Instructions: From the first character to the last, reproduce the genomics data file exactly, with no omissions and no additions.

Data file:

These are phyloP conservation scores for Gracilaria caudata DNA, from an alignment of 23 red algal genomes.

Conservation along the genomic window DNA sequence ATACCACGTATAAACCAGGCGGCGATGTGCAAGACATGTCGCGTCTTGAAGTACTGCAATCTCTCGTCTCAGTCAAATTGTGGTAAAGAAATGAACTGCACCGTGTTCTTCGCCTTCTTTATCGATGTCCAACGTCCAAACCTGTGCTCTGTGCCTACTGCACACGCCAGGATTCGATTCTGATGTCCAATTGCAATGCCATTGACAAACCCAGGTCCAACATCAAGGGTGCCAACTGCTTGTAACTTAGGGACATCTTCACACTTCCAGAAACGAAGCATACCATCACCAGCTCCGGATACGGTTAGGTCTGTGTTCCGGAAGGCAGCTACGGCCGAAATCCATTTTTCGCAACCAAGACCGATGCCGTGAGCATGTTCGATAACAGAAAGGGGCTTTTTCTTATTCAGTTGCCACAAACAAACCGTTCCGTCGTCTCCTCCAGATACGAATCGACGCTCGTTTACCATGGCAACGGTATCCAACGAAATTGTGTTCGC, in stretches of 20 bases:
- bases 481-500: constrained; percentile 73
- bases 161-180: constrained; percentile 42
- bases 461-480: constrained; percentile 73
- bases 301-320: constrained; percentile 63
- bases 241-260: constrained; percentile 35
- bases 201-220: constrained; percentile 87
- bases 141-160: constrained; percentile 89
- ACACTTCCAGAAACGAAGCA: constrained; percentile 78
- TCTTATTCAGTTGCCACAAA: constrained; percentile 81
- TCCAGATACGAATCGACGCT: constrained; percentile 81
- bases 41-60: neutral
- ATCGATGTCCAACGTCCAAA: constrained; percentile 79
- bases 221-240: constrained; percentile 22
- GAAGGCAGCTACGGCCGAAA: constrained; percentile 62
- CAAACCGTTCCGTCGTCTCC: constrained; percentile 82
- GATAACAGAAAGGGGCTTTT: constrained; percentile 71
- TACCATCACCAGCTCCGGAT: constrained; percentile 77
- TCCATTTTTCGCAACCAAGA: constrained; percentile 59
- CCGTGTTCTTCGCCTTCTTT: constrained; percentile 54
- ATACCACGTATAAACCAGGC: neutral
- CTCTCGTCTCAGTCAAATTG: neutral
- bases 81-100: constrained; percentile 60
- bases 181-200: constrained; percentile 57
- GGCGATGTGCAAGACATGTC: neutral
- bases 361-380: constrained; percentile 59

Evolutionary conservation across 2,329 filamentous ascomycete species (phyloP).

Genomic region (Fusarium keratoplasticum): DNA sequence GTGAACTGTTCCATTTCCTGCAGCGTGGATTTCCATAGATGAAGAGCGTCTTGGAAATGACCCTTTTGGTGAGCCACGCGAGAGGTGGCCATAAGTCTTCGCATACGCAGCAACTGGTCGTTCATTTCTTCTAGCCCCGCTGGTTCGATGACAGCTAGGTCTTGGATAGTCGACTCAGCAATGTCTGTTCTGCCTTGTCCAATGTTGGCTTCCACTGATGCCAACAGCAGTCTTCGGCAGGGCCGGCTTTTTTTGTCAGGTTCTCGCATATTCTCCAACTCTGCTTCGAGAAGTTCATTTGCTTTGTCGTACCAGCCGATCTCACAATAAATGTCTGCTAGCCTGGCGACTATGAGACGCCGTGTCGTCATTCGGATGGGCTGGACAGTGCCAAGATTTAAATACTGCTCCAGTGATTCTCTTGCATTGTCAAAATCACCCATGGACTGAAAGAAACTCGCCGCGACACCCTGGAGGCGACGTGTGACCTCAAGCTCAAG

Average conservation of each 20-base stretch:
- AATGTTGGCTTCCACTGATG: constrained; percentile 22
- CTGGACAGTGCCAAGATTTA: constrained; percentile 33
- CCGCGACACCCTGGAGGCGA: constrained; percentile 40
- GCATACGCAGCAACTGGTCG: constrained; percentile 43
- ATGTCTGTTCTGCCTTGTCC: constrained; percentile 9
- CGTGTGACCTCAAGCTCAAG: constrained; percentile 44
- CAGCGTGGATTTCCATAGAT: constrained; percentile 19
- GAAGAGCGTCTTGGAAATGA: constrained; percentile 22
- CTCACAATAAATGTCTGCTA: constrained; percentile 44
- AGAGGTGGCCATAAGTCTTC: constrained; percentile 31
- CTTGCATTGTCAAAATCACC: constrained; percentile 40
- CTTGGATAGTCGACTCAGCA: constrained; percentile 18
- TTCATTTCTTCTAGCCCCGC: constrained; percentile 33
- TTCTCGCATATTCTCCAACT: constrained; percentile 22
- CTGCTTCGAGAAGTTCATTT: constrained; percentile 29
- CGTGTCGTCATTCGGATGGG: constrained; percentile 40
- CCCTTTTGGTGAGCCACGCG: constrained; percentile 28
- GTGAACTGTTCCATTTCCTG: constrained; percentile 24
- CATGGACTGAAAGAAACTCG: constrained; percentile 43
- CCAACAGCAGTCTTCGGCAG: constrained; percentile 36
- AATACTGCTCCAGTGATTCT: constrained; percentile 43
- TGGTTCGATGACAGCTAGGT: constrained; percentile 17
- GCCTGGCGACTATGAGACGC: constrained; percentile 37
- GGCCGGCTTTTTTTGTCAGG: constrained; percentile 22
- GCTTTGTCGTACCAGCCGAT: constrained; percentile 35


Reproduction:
These are phyloP conservation scores for Gracilaria caudata DNA, from an alignment of 23 red algal genomes.

Conservation along the genomic window DNA sequence ATACCACGTATAAACCAGGCGGCGATGTGCAAGACATGTCGCGTCTTGAAGTACTGCAATCTCTCGTCTCAGTCAAATTGTGGTAAAGAAATGAACTGCACCGTGTTCTTCGCCTTCTTTATCGATGTCCAACGTCCAAACCTGTGCTCTGTGCCTACTGCACACGCCAGGATTCGATTCTGATGTCCAATTGCAATGCCATTGACAAACCCAGGTCCAACATCAAGGGTGCCAACTGCTTGTAACTTAGGGACATCTTCACACTTCCAGAAACGAAGCATACCATCACCAGCTCCGGATACGGTTAGGTCTGTGTTCCGGAAGGCAGCTACGGCCGAAATCCATTTTTCGCAACCAAGACCGATGCCGTGAGCATGTTCGATAACAGAAAGGGGCTTTTTCTTATTCAGTTGCCACAAACAAACCGTTCCGTCGTCTCCTCCAGATACGAATCGACGCTCGTTTACCATGGCAACGGTATCCAACGAAATTGTGTTCGC, in stretches of 20 bases:
- bases 481-500: constrained; percentile 73
- bases 161-180: constrained; percentile 42
- bases 461-480: constrained; percentile 73
- bases 301-320: constrained; percentile 63
- bases 241-260: constrained; percentile 35
- bases 201-220: constrained; percentile 87
- bases 141-160: constrained; percentile 89
- ACACTTCCAGAAACGAAGCA: constrained; percentile 78
- TCTTATTCAGTTGCCACAAA: constrained; percentile 81
- TCCAGATACGAATCGACGCT: constrained; percentile 81
- bases 41-60: neutral
- ATCGATGTCCAACGTCCAAA: constrained; percentile 79
- bases 221-240: constrained; percentile 22
- GAAGGCAGCTACGGCCGAAA: constrained; percentile 62
- CAAACCGTTCCGTCGTCTCC: constrained; percentile 82
- GATAACAGAAAGGGGCTTTT: constrained; percentile 71
- TACCATCACCAGCTCCGGAT: constrained; percentile 77
- TCCATTTTTCGCAACCAAGA: constrained; percentile 59
- CCGTGTTCTTCGCCTTCTTT: constrained; percentile 54
- ATACCACGTATAAACCAGGC: neutral
- CTCTCGTCTCAGTCAAATTG: neutral
- bases 81-100: constrained; percentile 60
- bases 181-200: constrained; percentile 57
- GGCGATGTGCAAGACATGTC: neutral
- bases 361-380: constrained; percentile 59

Evolutionary conservation across 2,329 filamentous ascomycete species (phyloP).

Genomic region (Fusarium keratoplasticum): DNA sequence GTGAACTGTTCCATTTCCTGCAGCGTGGATTTCCATAGATGAAGAGCGTCTTGGAAATGACCCTTTTGGTGAGCCACGCGAGAGGTGGCCATAAGTCTTCGCATACGCAGCAACTGGTCGTTCATTTCTTCTAGCCCCGCTGGTTCGATGACAGCTAGGTCTTGGATAGTCGACTCAGCAATGTCTGTTCTGCCTTGTCCAATGTTGGCTTCCACTGATGCCAACAGCAGTCTTCGGCAGGGCCGGCTTTTTTTGTCAGGTTCTCGCATATTCTCCAACTCTGCTTCGAGAAGTTCATTTGCTTTGTCGTACCAGCCGATCTCACAATAAATGTCTGCTAGCCTGGCGACTATGAGACGCCGTGTCGTCATTCGGATGGGCTGGACAGTGCCAAGATTTAAATACTGCTCCAGTGATTCTCTTGCATTGTCAAAATCACCCATGGACTGAAAGAAACTCGCCGCGACACCCTGGAGGCGACGTGTGACCTCAAGCTCAAG

Average conservation of each 20-base stretch:
- AATGTTGGCTTCCACTGATG: constrained; percentile 22
- CTGGACAGTGCCAAGATTTA: constrained; percentile 33
- CCGCGACACCCTGGAGGCGA: constrained; percentile 40
- GCATACGCAGCAACTGGTCG: constrained; percentile 43
- ATGTCTGTTCTGCCTTGTCC: constrained; percentile 9
- CGTGTGACCTCAAGCTCAAG: constrained; percentile 44
- CAGCGTGGATTTCCATAGAT: constrained; percentile 19
- GAAGAGCGTCTTGGAAATGA: constrained; percentile 22
- CTCACAATAAATGTCTGCTA: constrained; percentile 44
- AGAGGTGGCCATAAGTCTTC: constrained; percentile 31
- CTTGCATTGTCAAAATCACC: constrained; percentile 40
- CTTGGATAGTCGACTCAGCA: constrained; percentile 18
- TTCATTTCTTCTAGCCCCGC: constrained; percentile 33
- TTCTCGCATATTCTCCAACT: constrained; percentile 22
- CTGCTTCGAGAAGTTCATTT: constrained; percentile 29
- CGTGTCGTCATTCGGATGGG: constrained; percentile 40
- CCCTTTTGGTGAGCCACGCG: constrained; percentile 28
- GTGAACTGTTCCATTTCCTG: constrained; percentile 24
- CATGGACTGAAAGAAACTCG: constrained; percentile 43
- CCAACAGCAGTCTTCGGCAG: constrained; percentile 36
- AATACTGCTCCAGTGATTCT: constrained; percentile 43
- TGGTTCGATGACAGCTAGGT: constrained; percentile 17
- GCCTGGCGACTATGAGACGC: constrained; percentile 37
- GGCCGGCTTTTTTTGTCAGG: constrained; percentile 22
- GCTTTGTCGTACCAGCCGAT: constrained; percentile 35